Tuesday, 11 September 2007

Ow! Ow! Ow!

On Thursday Jenny is at Imperial College in London, and will probably be late home, so I decided I'd cook her a cassserole which can just sit in the oven until she arrives. Scooting around Tesco yielded half a kilo of oxtail, so I set about making one from a book of Andalucian (southern Spain) recipes.

This involved, amongst other things, crumbling up a couple of dried chillies. Now I know that with fresh chillies you must resist the temptation to scratch your eyes and all that, but these were dried, so when my nose itched, I didn't give it a thought.

I know what you're thinking - "Ewwwww! He picks his nose while he's cooking! That's disgusting!" Well actually, it was a scratch, not a pick, but in any case, when I do anything like that, I always, but always, wash my hands before continuing the cooking. So there!

A moment or two later, I realised I'd hurt myself, though I didn't immediately make the connection. When the pain continued, however, I joined the dots. Pain is a great persuader, and I'm persuaded it's not a good idea to put your hands anywhere near anything remotely sensitive for quite a while after processing chillies in any form! I can just imagine....no, on second thoughts, I'm not even going to think about going there!

And I can assure you, the inside of your nose, even only just inside the nostril, is really, really sensitive!!!!

8 comments:

Omega Mum said...

Particularly liked the title of this post. And the rest of this wasn't bad, either. Useful advice re inside noses and chillis. Will bear it in mind for the future.

Rob Clack said...

It was the fresh vs dried bit that caught me out, and yet it's obvious that the oils, which cause the pain, also provide the flavour and bite. I just didn't engage my brain at all. Nothing new there, then.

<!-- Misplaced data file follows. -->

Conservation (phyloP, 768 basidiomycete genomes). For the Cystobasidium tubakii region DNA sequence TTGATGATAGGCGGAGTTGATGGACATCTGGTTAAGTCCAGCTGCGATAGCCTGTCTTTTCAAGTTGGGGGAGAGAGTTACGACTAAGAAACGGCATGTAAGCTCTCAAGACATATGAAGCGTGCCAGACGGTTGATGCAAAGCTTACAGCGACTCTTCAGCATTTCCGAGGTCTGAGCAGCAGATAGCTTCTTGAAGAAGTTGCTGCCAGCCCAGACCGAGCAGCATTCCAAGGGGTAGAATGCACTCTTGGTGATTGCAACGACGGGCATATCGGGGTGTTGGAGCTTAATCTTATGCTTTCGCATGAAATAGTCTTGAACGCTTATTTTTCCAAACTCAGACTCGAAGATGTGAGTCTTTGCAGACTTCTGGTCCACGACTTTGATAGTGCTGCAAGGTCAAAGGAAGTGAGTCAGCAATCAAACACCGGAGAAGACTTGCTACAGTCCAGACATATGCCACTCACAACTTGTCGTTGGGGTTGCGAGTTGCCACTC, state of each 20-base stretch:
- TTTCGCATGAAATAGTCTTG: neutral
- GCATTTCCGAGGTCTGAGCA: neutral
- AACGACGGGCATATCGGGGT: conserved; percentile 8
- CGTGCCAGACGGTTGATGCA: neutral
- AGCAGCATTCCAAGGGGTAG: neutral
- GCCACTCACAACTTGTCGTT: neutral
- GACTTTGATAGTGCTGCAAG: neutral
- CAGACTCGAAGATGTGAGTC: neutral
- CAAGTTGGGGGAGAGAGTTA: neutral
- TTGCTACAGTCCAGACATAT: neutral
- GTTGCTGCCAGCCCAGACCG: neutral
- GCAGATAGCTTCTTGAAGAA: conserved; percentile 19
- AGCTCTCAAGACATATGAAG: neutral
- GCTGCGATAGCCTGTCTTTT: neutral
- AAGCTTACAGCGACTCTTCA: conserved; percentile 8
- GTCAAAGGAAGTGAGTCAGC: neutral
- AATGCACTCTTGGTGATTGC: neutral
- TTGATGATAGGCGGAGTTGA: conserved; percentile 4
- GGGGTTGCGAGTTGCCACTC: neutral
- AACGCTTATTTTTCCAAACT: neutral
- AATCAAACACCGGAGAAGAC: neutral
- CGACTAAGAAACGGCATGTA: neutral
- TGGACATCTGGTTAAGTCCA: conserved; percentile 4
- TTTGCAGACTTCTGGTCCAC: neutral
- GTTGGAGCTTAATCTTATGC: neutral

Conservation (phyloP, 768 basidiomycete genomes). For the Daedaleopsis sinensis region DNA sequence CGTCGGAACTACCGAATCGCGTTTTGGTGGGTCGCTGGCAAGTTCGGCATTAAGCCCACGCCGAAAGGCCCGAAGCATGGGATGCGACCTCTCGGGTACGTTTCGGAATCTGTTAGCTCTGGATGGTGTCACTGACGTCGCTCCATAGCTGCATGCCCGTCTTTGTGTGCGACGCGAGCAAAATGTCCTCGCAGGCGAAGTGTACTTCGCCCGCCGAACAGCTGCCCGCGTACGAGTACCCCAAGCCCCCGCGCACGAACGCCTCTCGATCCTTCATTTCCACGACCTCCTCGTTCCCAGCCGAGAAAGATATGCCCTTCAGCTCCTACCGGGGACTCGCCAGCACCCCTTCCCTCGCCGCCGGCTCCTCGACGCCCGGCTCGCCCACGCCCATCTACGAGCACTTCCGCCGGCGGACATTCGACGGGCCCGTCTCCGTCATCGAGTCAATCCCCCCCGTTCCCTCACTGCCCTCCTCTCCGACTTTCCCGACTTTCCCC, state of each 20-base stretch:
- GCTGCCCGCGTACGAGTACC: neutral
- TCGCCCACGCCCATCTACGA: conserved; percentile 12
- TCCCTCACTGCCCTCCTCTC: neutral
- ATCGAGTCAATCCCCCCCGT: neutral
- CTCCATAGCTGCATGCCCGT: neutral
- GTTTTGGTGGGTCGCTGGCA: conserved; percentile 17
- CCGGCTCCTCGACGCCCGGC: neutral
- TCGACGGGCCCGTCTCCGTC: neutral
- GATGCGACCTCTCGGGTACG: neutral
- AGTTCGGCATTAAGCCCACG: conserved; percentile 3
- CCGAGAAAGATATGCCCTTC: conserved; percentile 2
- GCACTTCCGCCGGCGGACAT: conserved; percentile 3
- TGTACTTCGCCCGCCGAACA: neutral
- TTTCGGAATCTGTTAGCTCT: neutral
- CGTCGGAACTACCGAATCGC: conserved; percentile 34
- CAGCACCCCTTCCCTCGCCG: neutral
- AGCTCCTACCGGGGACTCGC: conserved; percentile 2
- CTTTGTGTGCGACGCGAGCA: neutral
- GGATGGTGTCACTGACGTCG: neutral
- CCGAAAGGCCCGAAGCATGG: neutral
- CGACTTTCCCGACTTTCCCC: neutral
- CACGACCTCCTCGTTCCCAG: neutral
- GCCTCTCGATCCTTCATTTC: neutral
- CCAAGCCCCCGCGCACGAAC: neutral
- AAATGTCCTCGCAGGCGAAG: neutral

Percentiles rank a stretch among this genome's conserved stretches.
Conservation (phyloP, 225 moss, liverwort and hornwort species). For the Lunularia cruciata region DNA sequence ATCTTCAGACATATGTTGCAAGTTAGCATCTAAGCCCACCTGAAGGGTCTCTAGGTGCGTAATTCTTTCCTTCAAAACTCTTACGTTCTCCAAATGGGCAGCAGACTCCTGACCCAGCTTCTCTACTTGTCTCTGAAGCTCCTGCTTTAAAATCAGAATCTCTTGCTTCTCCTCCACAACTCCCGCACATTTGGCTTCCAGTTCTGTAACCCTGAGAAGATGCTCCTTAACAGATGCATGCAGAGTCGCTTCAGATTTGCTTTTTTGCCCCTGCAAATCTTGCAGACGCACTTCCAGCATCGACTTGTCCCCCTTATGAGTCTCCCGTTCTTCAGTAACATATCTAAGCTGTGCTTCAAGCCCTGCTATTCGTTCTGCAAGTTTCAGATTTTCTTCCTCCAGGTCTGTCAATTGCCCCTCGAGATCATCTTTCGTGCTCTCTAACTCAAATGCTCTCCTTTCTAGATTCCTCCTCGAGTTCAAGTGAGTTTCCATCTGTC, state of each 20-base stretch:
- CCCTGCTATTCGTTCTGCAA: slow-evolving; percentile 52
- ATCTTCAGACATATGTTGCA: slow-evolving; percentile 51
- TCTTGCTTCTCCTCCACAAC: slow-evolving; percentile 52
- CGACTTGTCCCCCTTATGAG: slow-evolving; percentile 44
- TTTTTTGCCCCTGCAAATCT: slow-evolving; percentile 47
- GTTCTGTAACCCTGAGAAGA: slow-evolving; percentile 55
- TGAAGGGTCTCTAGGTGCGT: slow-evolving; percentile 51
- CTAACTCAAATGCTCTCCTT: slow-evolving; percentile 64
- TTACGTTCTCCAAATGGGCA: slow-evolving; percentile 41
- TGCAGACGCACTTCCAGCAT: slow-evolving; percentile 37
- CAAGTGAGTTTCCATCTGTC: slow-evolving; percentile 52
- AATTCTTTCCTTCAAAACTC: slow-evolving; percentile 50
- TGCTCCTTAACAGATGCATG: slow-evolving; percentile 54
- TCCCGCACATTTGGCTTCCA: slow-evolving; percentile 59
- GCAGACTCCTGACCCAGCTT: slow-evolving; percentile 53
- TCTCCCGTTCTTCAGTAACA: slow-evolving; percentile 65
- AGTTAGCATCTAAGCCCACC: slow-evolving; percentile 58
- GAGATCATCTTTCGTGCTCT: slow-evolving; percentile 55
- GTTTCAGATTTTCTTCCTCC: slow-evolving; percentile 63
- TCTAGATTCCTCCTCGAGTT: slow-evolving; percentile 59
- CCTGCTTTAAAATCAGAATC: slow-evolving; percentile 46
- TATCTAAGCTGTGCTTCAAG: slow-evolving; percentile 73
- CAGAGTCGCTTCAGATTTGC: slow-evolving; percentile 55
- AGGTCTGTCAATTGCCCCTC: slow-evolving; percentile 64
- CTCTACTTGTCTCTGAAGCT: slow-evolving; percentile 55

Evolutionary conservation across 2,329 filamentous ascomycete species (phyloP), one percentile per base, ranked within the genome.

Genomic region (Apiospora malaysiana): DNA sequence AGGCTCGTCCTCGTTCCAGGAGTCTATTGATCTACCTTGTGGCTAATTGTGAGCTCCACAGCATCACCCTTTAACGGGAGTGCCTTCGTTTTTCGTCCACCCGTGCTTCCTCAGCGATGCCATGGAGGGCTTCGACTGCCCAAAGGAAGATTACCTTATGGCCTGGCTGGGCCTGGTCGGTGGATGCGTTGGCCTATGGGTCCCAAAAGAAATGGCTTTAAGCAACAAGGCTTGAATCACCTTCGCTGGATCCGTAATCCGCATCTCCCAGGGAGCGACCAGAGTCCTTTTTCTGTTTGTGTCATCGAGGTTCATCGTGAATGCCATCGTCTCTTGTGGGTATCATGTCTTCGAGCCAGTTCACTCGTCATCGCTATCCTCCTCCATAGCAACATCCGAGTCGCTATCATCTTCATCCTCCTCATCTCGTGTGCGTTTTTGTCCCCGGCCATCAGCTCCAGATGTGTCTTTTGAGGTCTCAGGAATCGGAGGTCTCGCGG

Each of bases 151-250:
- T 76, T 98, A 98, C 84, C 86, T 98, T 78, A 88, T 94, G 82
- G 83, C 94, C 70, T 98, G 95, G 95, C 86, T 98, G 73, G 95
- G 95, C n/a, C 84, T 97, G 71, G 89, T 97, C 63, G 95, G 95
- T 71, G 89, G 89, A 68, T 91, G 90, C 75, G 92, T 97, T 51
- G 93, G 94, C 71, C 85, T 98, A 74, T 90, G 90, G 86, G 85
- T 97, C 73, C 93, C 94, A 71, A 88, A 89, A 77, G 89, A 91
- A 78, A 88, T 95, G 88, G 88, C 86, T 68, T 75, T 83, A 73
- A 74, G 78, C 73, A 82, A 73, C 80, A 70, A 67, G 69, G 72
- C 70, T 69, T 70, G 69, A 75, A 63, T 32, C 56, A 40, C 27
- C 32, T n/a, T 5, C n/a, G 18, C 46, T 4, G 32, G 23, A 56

Flowerpot said...

how extraordinary - my husband did exactly the same thing last night. Must be somethign in the air, Rob!! Only he was adding extra chilli to a Thai meal he'd made (I don't like things Really Hot whreas he does - or he thinks he does until he tries it). Good to meet you.

Rob Clack said...

I think chilli has a magical effect of making you want to rub your eyes or scratch your face or something, just so it can hurt you!

Thanks for dropping by.

mutterings and meanderings said...

But was the oxtail casserole good - or did the chilli put you off eating it?

Rob Clack said...

I have to say the casserole was superb, though I know I shouldn't. It's part of the 'assemble, cook, serve, receive praise' bit. This really was easy and completely delicious!

Before publishing the recipe, however, I'm determined we'll find the one Jenny cooked a few months ago. I've now done 3 different ones, none of which have been the one she did, and this was the one we were both convinced was the killer. Wrong. Excellent, but not the biz.

If you can't wait, I recommend Delia Smith's Oxtail with haricot beans in her Complete Cookery Course.

Or alternatively, watch this space!

Rob Clack said...

I've re-read your question and my answer, and I realise I missed something.

It's not possible for slow-cooked oxtail to be anything other than delicious. It could be gorgeous, or fabulous, or superb, but that's about it!

Of course, the emphasis is on slow-cooked.

DJ Kirkby said...

Lol, silly man. We eat a lot of tabasco as the boys don't like chilli so it is simple to add it to ours later. Anyway one day Chopper added tabasco to his bowl of chilli and then rubbed his eye!Such a bad idea!